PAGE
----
Research Digests

  • Identifying imaging biomarkers in the neonatal brain

    The past decade has seen great improvements in magnetic resonance imaging technologies, such that it is now possible to image the developing brain in utero. In 2018, Dafnis Batalle and colleagues compiled an Annual Research Review for the Journal of Child Psychology and Psychiatry, where they evaluated the current status of neuroimaging research in neonates and paediatrics to determine the origins of neuropsychiatric and neurodevelopmental disorders.

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  • Neuroscientific insight can boost learning: neuro-fact or neuro-fiction?

    Earlier this year, Professor Michael Thomas and colleagues compiled an Annual Research Review for the JCPP, highlighting the contributions that neuroscience can make to understanding learning and classroom teaching. Here, we summarise their main findings, the current challenges to the field and the future of educational neuroscience.

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  • The association between anxiety and poor school attendance

    School plays a key role in children’s development, and frequent absence from school increases the likelihood of a range of adverse outcomes in childhood and later life. This includes poor academic performance, social isolation, economic deprivation and unemployment in adulthood. There are many risk factors for frequent school absence, including factors related to the child and their family, school and community.

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  • A theory of youth mental health recovery

    Mental health disorders have a negative impact on the individual, society and global economy. The prevalence of mental disorders is increasing in young people, and if unaddressed, research has shown that they may develop into severe and chronic illnesses. Despite this, research into youth mental health recovery is limited.

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  • The experiences of healthcare transitions between child and adult services for young people with attention deficit hyperactivity disorder: a review of evidence

    Attention deficit hyperactivity disorder (ADHD) is characterised by hyperactivity, inattention and impulsivity. It affects around 5% of children, and can be a long term condition, with research showing that up to two thirds of young people with ADHD will continue to experience symptoms into adulthood. However, many young people with ongoing healthcare needs do not make the necessary transition from child to adult mental health services.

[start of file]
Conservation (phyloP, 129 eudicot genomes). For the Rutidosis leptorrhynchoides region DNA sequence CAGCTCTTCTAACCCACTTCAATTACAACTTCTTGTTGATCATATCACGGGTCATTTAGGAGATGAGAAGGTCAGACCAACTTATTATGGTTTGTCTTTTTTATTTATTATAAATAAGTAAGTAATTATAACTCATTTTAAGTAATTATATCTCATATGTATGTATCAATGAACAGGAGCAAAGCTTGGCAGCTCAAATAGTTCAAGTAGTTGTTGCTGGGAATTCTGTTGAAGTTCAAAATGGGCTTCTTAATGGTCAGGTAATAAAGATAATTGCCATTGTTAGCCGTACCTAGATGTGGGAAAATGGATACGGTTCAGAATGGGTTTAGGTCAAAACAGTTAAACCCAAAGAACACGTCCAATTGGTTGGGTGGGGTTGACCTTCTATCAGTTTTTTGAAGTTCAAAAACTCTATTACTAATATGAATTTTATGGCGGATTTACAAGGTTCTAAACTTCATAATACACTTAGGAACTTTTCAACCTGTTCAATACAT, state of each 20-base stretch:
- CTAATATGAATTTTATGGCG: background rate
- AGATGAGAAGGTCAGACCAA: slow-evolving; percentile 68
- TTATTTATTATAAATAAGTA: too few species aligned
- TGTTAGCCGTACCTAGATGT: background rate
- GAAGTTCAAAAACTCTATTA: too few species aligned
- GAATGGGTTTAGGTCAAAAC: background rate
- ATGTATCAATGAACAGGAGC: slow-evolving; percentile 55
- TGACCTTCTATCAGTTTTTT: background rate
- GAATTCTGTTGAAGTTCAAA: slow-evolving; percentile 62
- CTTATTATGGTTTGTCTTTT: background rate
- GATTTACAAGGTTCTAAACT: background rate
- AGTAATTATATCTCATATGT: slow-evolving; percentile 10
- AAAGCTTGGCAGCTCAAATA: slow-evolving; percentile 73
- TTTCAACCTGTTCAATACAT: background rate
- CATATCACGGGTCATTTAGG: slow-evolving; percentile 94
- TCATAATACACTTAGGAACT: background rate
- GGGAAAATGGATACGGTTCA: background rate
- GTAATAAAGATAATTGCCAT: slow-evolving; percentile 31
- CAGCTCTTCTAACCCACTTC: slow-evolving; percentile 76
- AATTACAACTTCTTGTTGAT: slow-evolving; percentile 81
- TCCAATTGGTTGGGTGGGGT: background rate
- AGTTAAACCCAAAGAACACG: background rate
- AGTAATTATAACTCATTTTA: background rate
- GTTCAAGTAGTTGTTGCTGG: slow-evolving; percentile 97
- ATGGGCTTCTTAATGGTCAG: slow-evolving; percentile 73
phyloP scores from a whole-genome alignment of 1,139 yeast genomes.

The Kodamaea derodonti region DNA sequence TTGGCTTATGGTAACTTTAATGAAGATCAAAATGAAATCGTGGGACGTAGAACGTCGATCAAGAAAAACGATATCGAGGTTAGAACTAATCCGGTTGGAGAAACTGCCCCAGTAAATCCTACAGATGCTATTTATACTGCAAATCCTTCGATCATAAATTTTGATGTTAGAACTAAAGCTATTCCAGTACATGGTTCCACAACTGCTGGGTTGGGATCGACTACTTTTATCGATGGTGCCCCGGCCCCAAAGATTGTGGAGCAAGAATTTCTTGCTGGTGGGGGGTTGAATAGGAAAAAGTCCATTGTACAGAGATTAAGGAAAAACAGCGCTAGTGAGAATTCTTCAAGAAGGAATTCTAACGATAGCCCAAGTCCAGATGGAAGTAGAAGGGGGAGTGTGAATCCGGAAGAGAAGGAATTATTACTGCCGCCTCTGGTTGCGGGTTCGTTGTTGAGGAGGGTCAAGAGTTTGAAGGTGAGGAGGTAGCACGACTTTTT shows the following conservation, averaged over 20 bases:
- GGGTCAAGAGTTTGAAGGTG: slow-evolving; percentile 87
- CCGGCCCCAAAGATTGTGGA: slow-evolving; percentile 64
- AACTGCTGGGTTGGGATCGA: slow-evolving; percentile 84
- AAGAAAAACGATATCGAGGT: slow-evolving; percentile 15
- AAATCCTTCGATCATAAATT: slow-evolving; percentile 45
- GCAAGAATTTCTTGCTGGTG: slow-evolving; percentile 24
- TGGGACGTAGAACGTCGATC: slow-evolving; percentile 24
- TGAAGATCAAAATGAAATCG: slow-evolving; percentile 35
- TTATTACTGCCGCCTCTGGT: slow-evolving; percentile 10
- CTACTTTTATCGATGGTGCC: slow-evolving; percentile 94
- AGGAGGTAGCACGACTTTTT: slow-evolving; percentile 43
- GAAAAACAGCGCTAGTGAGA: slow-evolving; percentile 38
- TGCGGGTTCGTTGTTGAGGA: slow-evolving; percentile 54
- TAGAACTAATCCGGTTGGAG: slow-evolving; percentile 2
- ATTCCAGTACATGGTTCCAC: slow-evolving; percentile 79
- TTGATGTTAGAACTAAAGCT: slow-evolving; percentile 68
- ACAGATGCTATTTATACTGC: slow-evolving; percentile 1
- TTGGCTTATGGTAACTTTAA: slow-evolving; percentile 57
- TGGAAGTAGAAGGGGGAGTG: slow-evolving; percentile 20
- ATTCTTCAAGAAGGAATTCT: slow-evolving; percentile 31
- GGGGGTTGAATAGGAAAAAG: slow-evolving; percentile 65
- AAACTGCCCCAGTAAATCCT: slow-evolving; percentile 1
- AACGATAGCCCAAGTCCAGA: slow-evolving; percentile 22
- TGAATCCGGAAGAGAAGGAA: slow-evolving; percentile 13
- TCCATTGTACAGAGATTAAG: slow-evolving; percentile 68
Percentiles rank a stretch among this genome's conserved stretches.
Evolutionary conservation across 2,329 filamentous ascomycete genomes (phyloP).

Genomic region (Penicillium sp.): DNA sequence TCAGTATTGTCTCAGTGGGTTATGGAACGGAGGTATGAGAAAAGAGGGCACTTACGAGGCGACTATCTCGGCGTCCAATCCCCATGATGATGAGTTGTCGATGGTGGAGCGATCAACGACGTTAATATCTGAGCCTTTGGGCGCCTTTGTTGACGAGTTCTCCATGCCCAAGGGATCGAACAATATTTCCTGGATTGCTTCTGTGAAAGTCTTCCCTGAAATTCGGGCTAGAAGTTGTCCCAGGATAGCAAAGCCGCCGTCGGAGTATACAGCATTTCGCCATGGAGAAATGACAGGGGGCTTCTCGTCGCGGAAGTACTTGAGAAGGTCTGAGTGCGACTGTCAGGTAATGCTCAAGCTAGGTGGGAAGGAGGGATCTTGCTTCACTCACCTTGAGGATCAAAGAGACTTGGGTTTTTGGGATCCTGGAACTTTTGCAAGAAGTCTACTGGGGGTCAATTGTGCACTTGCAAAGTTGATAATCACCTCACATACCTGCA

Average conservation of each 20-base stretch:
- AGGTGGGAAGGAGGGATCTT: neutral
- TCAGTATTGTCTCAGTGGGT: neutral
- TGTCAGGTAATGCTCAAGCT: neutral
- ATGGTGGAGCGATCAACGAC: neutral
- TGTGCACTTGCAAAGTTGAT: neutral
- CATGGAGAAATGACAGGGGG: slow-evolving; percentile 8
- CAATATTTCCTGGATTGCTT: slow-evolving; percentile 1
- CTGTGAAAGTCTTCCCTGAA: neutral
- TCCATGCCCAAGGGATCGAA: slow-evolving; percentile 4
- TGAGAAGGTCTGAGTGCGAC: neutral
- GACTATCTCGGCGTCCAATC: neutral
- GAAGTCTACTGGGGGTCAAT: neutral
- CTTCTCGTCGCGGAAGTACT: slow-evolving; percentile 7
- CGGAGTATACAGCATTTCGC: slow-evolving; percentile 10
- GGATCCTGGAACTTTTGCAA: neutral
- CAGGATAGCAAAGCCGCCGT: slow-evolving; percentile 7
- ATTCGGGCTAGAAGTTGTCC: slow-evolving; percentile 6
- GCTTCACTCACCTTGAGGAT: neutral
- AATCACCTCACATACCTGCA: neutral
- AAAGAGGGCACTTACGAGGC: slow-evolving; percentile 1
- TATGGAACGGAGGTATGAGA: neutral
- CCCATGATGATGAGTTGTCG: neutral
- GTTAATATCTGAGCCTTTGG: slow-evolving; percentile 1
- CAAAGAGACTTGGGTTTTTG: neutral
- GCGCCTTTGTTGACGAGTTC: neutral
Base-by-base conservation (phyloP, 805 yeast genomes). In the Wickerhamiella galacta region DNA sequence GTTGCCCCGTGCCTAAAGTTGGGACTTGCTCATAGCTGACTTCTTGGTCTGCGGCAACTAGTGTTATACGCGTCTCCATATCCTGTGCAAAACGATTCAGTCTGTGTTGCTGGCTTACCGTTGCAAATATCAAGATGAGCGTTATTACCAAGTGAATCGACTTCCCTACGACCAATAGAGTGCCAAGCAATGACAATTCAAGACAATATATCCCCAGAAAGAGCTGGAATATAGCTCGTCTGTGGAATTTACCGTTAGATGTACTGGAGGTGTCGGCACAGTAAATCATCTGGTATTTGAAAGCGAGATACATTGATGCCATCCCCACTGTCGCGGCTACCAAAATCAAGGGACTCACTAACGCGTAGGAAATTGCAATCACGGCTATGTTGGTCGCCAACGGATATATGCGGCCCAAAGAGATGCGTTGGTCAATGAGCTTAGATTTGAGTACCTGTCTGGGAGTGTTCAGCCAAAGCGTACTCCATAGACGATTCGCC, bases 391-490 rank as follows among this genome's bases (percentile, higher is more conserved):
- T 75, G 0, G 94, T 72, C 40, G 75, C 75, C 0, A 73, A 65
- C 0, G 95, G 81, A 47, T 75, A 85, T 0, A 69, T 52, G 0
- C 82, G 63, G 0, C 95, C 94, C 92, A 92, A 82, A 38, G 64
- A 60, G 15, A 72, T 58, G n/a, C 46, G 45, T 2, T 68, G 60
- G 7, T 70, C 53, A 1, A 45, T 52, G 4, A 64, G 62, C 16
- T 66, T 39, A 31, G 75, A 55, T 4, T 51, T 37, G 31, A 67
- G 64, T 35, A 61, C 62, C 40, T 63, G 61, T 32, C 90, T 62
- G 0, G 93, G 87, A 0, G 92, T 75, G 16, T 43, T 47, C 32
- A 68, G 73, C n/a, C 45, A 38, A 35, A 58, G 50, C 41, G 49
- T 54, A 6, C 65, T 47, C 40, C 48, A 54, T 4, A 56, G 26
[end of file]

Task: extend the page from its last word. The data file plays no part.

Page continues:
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  • Reporting of depression symptoms in children with ADHD: do parents know best?

    ADHD is a common neurodevelopmental disorder characterised by hyperactive-impulsiveness and inattention. ADHD often co-occurs with emotional disorders such as depression and anxiety. Depression in particular is prominent amongst adolescents with ADHD, and can be difficult to identify as it can have similar features both to ADHD itself and to some of the side effects of ADHD medication.

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  • Working memory deficits may compromise cognitive flexibility in OCD

    Obsessive compulsive disorder (OCD) is characterised by recurrent intrusive thoughts and/or behaviours. These traits imply deficits in cognitive flexibility in affected patients, but it is unclear at what stage of information processing these deficits might emerge. To address this question, Nicole Wolff and colleagues asked 25 adolescents with OCD and 25 matched healthy controls to complete a computer-based task switching paradigm.

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  • Cognitive flexibility in OCD: challenging the paradigm

    Data from a new study by Nicole Wolff and colleagues suggest that cognitive flexibility can be better in children with obsessive-compulsive disorder (OCD) than typically developing controls.

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  • Dysregulation profile risk may be identified in infancy

    The “dysregulation profile” (DP) describes a child psychopathology construct that measures broad-based, generalised emotional and behavioural dysregulation using the Child Behaviour Checklist

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  • Abnormal visual fixation does not mediate deficits in emotion recognition in conduct disorder

    Studies have shown that conduct disorder (CD) is associated with impaired recognition of facial emotions1, but whether the cause of this deficit is due to difficulties with attention, interpretation and/or appraisal is unclear. Now, researchers at the Universities of Southampton and Bath have addressed this question.

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